Digital Printing Guide: Monitor Calibration
by Sandra Kehoe – January 18th, 2017
Profile Your Monitor
If you want to display your images accurately, and make sophisticated decisions about how they will look, you need to calibrate your monitor. The ICC profile created by monitor calibration will help your monitor display colors better but it won’t change them – that’s what image editing software does. Without monitor calibration (accurately seeing your files) how would you know what to change or how to change it? Monitor calibration is a must. It’s easy. You need a device to do it well.
Colorimeters don’t have favorite and least favorite colors, don’t have color deficiencies, don’t get fatigued, don’t drink caffeine or eat sugar, don’t change over time or adapt to their environments, and don’t have emotions. You do. All of these can affect your perception of color at one time or another. Colorimeters are in a stable state. You’re not. So when it comes to making sure that your monitor displays color as accurately as possible, use a colorimeter.
You don’t need a colorimeter if you have a spectrophotometer. Unlike a colorimeter, a spectrophotometer has it’s own light source that can be used to make monitor, projector, or printer profiles. Spectrophotometers do more and cost more.
Calibrating and characterizing your monitor is a simple process. Use the profiling device and software of your choice. I personally use X-Rite color management solutions – the i1 Display Pro, ColorMunki, or i1Photo Pro (Spectrophotometer)
Set Gamma and White Point
Using your color management hardware’s software, specify a Gamma 2.2 and a white point of D-65. These are the defaults for most monitor calibrations software today. The gamma is specified based on the operating system of your computer, now the same for both Mac and PC, not the gamma of your editing space, monitor, or output device. The white point is specified to simulate a clean white, neither too blue and bright nor too yellow and dull. While the industry standard for building ICC printer profiles and viewing prints is D-50 or 5000K, if you specify this setting during monitor calibration, more often than not, your whites will appear to dull and yellow. This is due to limitations in monitor technology; their white points are well above 7500K, so when you simulate a white point lower than 6500K the monitor’s response starts to physically fail. A white point of D-65 is a simulation that generates a standard preferred appearance – or a good clean white.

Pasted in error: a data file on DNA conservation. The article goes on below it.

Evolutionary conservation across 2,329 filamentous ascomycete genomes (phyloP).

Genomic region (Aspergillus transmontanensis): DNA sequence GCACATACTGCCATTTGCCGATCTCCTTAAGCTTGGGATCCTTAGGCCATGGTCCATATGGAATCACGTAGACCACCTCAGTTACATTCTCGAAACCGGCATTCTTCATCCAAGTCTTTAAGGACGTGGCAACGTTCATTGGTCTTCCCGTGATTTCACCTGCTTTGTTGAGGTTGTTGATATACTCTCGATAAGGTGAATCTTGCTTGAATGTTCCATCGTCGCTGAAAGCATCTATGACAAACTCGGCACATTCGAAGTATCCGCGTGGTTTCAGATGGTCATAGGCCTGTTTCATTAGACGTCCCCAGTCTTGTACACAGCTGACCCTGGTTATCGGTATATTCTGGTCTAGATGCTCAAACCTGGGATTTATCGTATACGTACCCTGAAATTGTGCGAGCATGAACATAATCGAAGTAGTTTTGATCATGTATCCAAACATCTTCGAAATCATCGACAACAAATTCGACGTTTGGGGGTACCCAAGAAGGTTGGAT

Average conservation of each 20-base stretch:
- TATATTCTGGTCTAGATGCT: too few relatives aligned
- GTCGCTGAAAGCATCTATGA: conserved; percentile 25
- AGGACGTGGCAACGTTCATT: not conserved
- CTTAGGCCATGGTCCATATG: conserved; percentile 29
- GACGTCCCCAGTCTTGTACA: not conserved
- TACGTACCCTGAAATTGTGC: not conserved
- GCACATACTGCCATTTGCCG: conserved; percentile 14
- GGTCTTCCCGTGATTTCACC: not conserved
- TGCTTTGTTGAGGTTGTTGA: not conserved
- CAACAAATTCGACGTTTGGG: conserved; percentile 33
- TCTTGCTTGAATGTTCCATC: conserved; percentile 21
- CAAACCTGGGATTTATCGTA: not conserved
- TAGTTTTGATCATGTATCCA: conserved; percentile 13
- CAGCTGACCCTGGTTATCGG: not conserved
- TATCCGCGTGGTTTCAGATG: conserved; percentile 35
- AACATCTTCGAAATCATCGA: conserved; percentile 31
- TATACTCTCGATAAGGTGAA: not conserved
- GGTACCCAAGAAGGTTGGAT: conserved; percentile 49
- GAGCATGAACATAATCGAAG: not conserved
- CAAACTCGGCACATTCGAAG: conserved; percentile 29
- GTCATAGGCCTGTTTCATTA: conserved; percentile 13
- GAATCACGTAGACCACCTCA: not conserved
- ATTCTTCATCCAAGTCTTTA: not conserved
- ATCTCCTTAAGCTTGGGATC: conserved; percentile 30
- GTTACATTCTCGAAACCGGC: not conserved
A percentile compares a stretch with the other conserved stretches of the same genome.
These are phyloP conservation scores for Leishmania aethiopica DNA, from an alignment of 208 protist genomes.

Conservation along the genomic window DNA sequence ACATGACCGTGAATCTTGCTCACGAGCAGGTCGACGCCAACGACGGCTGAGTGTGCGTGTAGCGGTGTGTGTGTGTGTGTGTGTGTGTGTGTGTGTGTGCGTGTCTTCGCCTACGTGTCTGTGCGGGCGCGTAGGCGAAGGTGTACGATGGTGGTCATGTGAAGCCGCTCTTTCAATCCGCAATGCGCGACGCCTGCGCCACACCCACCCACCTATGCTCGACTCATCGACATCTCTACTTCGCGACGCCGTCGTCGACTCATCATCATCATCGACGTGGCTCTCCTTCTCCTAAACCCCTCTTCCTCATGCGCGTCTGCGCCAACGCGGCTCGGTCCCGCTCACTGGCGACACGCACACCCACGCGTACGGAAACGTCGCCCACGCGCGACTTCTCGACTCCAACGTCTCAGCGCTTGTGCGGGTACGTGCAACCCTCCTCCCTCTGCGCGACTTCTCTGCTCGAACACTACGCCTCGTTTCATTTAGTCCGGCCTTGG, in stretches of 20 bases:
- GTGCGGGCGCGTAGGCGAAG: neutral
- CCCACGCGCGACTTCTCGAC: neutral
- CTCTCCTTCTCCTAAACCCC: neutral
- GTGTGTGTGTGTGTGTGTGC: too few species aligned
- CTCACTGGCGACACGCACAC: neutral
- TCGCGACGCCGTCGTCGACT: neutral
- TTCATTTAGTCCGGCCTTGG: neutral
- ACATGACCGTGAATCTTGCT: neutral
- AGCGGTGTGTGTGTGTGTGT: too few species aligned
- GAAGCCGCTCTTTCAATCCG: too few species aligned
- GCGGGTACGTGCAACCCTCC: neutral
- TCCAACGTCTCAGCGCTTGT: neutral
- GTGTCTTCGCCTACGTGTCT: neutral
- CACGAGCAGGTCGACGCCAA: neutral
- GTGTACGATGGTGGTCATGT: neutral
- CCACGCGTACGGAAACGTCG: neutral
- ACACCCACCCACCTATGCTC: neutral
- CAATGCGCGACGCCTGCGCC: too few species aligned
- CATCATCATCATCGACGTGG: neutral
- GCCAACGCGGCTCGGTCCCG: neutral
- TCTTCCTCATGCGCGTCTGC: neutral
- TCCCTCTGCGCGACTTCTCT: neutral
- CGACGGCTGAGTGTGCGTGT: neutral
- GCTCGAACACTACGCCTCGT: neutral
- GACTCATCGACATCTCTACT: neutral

Set The Brightness Of Your Monitor
The calibration software you use should help you confirm that you have set the brightness to a target range between 90 and 100 lumens. If your monitor is brighter than this target range, it will be more difficult to predict what your image will look like on other devices and it’s likely your prints will appear too dark. If your monitor is darker than this target range, your whites will appear too dull and you may not see subtle shadow detail that exists in your files.
Measure Your Monitor’s Color Space & Build The Profile
Once you’ve set, Gamma, White Point and brightness, all you have to do is click go and let the software do the rest. After measuring your monitor’s color capacity, your color management software will generate an ICC profile that maps it. When you save the results, make sure the title for the resulting ICC profile contains the date. This profile will be loaded automatically whenever you restart your computer, until you build a new one. Repeat this process once a month.
Confirm Monitor Calibration
After calibration, view both synthetic test files and real world images. (You can find many on my website.) If neutral gradients contain color casts or crosses, repeat the process.
Repeat this process monthly or when lighting conditions change substantially.
One of the advantages of calibrating your monitors to a device neutral standard is that when properly calibrated, all monitors, old or new, should generate very similar if not identical appearances with the same files. You will not have to adjust your files when you look at them on other monitors – someone else’s or when you replace your old monitor.
All monitors are not created equally. Smart monitors cost more and offer more saturated color (wider gamut Adobe 1998 instead of sRGB) and the ability to set brightness more precisely. (I use NEC’s PA272W.)
The value of the time and money invested in a good monitor and in calibrating and characterizing any monitor simply can’t be over stated. Once you’ve made this investment, you’ll reap countless dividends. And, you’ll get more enjoyment out of the process and your images.